As the West Coast’s deadliest catch, Oregon Dungeness crab season 2009 is maintaining its status.
Despite calm, steady seas during the first week, casualties and mishaps have punctuated the first few days:
On Saturday, November 28, the first day crabbers were allowed to set their pots for “pre-soak”, the Terry F nearly rolled completely over, losing most of their pots on the Columbia River bar, creating a hazard to other vessels navigating the waters and necessitating a trip in to Ilwaco, WA to regroup.
Tuesday, Dec. 1, the 38′ F/V Manatee broke up on the Southern Oregon coast while crossing the bar into Coos Bay. Neither of these incidents resulted in loss of life.
Thursday, Dec. 3 around 1 p.m., a deckhand abard the fishing vessel Ballad, a 56′ aluminum crabber/longliner out of Warrenton, Oregon, was pulled overboard after becoming snagged in line attached to a pot. The line was wrapped in the boat’s propeller and swiftly pulled both the man and approx. 100 lb. crab pot into the propeller beneath the boat.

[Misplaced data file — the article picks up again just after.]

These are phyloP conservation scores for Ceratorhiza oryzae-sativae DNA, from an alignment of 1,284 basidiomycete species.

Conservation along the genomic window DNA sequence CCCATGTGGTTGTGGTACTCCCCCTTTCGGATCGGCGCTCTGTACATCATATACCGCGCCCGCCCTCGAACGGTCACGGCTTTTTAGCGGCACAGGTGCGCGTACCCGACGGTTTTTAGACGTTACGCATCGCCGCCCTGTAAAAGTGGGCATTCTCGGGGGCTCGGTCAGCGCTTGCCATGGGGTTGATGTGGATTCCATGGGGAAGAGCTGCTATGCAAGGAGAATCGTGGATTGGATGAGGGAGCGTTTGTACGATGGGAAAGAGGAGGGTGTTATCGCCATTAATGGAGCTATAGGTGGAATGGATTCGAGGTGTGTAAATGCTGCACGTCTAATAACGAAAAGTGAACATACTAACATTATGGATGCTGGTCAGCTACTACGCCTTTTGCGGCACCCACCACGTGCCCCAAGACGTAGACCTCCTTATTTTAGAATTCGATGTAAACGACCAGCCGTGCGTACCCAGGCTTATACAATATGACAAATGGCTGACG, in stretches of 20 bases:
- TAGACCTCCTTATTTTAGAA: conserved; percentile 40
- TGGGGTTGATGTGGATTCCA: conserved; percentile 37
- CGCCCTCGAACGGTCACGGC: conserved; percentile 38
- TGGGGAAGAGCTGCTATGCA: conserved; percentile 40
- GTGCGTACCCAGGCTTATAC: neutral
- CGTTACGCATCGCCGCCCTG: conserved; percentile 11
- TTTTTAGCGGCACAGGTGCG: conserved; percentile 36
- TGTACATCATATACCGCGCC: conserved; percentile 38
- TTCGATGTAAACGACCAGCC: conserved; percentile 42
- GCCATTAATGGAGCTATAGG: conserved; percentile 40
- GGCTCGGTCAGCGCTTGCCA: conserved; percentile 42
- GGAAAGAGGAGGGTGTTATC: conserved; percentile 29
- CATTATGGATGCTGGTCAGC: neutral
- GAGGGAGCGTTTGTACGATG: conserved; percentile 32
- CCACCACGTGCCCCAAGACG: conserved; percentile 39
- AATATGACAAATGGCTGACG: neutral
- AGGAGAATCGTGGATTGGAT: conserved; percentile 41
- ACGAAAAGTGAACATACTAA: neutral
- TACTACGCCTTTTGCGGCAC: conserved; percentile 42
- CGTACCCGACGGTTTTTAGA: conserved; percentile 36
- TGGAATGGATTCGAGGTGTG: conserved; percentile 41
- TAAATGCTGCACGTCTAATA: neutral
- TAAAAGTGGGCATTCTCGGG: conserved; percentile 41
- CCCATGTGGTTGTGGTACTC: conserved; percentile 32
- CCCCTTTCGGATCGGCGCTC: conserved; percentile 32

Astoria, Ilwaco and North Bend Coast Guard helicopters, boats and Clatsop County rescue crews eventually located the 32-year-old man and retrieved his body. Weather at the time was calm and visibility good.
Most of the fishing vessels on our list were lost during “crab season” which runs from Dec. 1 through late Summer, although the first few weeks are always the most critical.
Often rough weather and heavy surf contribute, punishing the smaller boats and challenging the larger ones. Knowledge of equipment and the elements is vital to survival let alone success in this industry.
Adding to the risk is the stacks and stacks of heavy crab pots loaded onto the decks in order to get them out and "fishing" as early as possible. Each pot weighs in the neighborhood of 100 lb. and loads of 100-300 are not unheard of.
Fish holds or "tanks" are flooded with water to facilitate keeping the crustaceans alive until they can be delivered to the canneries, and this adds another element to the delicate balance of vessel stability.
Additionally, thick, fast-moving lines, hydraulic equipment, sharp tools and heavy gear all contribute to this dangerous way of life.